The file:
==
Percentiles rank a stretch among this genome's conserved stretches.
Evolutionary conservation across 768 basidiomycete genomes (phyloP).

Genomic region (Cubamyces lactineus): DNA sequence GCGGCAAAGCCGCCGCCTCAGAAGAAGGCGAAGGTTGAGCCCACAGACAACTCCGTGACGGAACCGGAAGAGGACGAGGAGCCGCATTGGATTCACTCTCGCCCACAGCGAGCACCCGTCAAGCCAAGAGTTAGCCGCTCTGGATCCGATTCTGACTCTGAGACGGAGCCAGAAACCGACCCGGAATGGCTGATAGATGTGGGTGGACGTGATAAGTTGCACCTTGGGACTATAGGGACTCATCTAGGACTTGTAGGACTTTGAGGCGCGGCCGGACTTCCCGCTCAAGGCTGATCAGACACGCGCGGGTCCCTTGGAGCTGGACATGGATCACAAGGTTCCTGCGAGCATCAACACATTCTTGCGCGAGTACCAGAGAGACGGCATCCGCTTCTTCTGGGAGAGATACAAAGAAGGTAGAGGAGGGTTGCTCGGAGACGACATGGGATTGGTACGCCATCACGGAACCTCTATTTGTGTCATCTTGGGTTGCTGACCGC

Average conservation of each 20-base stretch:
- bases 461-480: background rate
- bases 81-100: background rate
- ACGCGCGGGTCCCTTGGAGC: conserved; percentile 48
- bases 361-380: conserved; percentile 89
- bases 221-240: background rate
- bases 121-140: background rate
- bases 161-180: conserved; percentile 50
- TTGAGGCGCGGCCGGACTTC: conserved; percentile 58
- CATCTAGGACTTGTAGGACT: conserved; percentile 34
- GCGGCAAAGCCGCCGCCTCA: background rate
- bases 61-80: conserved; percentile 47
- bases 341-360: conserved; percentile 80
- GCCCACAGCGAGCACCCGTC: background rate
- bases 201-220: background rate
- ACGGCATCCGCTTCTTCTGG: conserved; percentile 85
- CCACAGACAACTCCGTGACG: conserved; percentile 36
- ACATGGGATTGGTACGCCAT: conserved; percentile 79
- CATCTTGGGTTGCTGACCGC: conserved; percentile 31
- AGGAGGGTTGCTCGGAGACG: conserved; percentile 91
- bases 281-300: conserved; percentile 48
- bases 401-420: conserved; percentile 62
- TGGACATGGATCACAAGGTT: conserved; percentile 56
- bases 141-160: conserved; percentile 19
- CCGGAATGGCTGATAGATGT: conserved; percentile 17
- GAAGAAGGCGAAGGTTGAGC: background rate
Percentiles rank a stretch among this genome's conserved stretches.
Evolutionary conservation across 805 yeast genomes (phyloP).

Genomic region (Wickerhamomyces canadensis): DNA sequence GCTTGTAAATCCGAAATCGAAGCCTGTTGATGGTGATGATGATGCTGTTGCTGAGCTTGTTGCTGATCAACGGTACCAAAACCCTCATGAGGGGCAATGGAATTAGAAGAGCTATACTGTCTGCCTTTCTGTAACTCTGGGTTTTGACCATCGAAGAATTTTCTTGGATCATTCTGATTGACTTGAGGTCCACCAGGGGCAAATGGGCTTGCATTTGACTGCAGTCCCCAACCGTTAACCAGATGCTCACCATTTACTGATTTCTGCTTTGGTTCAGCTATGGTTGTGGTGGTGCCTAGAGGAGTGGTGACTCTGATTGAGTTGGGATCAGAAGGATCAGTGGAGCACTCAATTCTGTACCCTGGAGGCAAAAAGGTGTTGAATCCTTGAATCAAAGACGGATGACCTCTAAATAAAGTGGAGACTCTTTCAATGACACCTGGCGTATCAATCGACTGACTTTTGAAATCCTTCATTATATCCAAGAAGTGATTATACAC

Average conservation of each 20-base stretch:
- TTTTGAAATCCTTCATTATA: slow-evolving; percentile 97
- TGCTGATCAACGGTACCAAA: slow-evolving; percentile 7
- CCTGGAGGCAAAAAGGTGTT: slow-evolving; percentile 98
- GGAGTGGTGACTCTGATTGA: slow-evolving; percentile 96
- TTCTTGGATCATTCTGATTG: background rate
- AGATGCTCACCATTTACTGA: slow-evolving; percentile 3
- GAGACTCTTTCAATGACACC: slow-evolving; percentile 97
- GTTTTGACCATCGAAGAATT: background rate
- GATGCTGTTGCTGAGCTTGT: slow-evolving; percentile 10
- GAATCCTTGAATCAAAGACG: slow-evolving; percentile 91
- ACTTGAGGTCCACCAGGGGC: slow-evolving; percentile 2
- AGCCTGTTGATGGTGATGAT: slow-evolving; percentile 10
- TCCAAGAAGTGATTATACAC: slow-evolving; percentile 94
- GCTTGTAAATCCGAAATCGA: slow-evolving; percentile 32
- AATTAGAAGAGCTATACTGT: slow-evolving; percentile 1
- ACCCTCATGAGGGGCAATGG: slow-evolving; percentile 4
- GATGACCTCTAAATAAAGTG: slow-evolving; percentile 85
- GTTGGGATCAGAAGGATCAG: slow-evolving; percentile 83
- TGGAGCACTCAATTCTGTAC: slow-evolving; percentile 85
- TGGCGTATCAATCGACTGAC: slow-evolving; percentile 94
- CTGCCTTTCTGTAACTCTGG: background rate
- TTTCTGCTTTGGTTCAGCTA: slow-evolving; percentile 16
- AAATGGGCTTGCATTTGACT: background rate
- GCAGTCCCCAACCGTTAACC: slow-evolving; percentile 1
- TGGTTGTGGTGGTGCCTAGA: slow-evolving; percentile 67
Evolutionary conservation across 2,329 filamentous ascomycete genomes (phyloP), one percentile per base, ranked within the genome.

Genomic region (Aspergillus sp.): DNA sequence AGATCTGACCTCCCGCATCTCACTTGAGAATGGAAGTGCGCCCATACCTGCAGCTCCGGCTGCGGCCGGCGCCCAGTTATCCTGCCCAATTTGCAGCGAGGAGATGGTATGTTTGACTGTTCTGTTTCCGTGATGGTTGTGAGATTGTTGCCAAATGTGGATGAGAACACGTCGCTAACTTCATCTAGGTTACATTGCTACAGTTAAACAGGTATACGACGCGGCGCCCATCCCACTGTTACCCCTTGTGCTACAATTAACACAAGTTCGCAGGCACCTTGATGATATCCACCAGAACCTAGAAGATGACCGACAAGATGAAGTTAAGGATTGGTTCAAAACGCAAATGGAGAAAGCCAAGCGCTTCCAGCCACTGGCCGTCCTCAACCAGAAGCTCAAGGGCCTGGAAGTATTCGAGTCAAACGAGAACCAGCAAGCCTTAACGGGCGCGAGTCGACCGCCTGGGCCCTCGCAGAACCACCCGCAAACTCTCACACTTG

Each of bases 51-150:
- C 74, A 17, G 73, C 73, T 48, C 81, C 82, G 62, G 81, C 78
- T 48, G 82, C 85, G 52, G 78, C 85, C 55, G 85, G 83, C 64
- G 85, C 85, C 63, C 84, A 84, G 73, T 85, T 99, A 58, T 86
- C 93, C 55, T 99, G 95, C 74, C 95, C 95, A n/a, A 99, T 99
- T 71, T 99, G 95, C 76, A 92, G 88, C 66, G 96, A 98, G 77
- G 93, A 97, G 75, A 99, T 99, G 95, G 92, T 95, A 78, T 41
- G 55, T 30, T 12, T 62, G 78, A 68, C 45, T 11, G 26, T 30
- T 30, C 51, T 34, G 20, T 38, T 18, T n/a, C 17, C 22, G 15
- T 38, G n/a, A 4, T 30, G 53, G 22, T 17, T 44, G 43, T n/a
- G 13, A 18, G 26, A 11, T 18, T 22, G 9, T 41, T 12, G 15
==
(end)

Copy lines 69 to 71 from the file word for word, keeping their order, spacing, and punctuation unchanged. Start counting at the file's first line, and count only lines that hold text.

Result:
- T 30, C 51, T 34, G 20, T 38, T 18, T n/a, C 17, C 22, G 15
- T 38, G n/a, A 4, T 30, G 53, G 22, T 17, T 44, G 43, T n/a
- G 13, A 18, G 26, A 11, T 18, T 22, G 9, T 41, T 12, G 15